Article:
Gordon Murray’s dream has finally realised after four decades years. Ever since he introduced the world to the first ground effects car 41 years ago in the form of the Brabham BT46B F1 car in 1978, it’s been his dream to develop something similar for the road. The first renders of the T.50 ground effects car finally bring his vision to reality, ready to be unleased to the world in May 2020. This is the first time someone has thought of shaking up the decades old formula for road-going hypercars, it’s bold, innovative and era-changing in the way we conceive road-car aerodynamics.
The T.50 builds on the principle of ground effects where the car’s underbody acts as ducts to channel air towards the back of the car, where the fan channels air out creating accelerated active downforce. The 400mm fan on the T.50 itself has six different aero modes; “Auto Mode” optimises use of the rear aerofoil, fan and underbody diffusers according to the speed and driver input. “Braking Mode” is activated automatically when the driver applies brakes to provide double the downforce, meaning that the T.50 can stop a full 10 meters shorter when braking from 150mph.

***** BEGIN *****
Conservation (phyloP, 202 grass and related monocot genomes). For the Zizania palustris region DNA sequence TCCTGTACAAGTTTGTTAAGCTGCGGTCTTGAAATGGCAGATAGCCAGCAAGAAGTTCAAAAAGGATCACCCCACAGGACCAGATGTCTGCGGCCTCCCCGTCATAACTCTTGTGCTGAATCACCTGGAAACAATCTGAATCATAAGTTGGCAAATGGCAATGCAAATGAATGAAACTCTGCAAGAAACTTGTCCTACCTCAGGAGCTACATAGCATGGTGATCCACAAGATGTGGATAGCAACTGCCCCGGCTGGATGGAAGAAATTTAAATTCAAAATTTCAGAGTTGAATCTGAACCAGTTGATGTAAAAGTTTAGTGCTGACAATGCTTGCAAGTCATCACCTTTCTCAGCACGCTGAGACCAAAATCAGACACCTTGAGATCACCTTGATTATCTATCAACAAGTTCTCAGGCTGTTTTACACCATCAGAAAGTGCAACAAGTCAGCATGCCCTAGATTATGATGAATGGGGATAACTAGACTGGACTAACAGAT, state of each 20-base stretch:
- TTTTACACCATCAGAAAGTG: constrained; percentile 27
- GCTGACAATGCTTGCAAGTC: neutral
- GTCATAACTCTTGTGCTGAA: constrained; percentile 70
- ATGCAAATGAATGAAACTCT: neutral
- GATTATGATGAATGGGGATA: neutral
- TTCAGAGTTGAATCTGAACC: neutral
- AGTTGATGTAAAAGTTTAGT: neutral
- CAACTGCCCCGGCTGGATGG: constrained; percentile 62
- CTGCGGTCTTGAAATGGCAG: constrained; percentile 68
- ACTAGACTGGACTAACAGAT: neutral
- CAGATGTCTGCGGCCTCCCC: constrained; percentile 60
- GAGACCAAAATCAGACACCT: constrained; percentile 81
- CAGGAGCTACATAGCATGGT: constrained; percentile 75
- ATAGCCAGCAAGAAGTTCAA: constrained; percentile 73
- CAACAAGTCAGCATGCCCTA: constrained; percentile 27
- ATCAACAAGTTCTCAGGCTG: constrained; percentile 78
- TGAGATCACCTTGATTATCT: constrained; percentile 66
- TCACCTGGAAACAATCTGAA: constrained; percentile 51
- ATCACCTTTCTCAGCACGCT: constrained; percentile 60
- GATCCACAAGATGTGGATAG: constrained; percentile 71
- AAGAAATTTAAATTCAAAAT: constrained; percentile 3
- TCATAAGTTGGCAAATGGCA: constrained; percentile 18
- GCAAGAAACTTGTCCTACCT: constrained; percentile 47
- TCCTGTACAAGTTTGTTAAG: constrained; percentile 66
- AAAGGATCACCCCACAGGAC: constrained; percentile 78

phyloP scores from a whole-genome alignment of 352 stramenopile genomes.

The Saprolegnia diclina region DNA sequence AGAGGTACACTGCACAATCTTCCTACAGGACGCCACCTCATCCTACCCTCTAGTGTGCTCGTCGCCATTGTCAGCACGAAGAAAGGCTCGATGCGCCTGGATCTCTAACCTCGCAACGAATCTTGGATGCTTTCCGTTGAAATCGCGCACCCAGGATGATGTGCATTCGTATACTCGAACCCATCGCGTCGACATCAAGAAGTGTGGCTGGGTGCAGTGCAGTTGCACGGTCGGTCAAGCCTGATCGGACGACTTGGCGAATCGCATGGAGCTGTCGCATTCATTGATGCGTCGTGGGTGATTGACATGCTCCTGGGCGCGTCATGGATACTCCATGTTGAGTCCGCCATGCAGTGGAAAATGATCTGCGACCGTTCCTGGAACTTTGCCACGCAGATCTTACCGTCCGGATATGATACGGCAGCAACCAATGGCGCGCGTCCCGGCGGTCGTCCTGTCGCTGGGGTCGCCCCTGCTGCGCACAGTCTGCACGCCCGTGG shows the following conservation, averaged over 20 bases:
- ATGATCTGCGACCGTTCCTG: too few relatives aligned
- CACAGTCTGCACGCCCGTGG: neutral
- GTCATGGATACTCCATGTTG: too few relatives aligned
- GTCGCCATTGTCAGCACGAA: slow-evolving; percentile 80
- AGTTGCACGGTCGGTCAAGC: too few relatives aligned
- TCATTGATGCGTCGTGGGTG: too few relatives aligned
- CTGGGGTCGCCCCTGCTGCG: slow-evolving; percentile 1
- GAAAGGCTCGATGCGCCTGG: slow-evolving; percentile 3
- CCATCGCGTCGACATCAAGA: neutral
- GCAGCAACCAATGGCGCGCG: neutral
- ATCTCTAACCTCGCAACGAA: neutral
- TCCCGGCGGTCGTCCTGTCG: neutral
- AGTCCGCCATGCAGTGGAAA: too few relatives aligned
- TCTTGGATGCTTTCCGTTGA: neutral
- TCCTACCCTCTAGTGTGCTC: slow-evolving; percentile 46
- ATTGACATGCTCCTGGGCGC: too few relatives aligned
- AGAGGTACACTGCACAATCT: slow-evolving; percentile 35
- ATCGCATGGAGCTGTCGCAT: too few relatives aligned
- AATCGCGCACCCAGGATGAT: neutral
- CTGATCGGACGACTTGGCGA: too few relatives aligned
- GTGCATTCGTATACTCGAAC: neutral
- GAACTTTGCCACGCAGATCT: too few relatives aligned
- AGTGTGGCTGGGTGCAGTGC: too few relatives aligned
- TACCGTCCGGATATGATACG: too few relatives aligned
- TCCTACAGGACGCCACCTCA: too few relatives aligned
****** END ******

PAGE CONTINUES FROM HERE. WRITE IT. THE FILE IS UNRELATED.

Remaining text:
Apart from the two automatic modes, rest of the four modes are driver-selectable. “High Downforce” mode increases downforce by 30% aiding in better traction. “Streamline Mode” reduces drag by 10% helping in achieve better straightline performance. Then there is “Vmax Mode” which switches the aerodynamics to Streamline Mode, but adds in a boost of 30bhp by adding power from the 48-volt starter generator. “Test Mode” is the final mode which can be used to demonstrate the car’s aero-capabilities while at standstill.
While Gordon Murray is taking an advance approach to aerodynamics for the T.50, he thankfully prefers to keep the internals traditional. There’s no hybrid malarky here. The powertrain is a Cosworth co-developed 4.0-litre V12 unit that will be capable of developing 650hp, but more importantly, would be able to rev up to 12,000rpm! Not just that, but Murray has decided to go proper analog by including the T.50 fan car with a 6-speed manual gearbox. This all sounds like a recipe for an incredible experience, perhaps one of the last few truly visceral ones from the internal combustion era that is doomed to obsoletion over the next decade or so.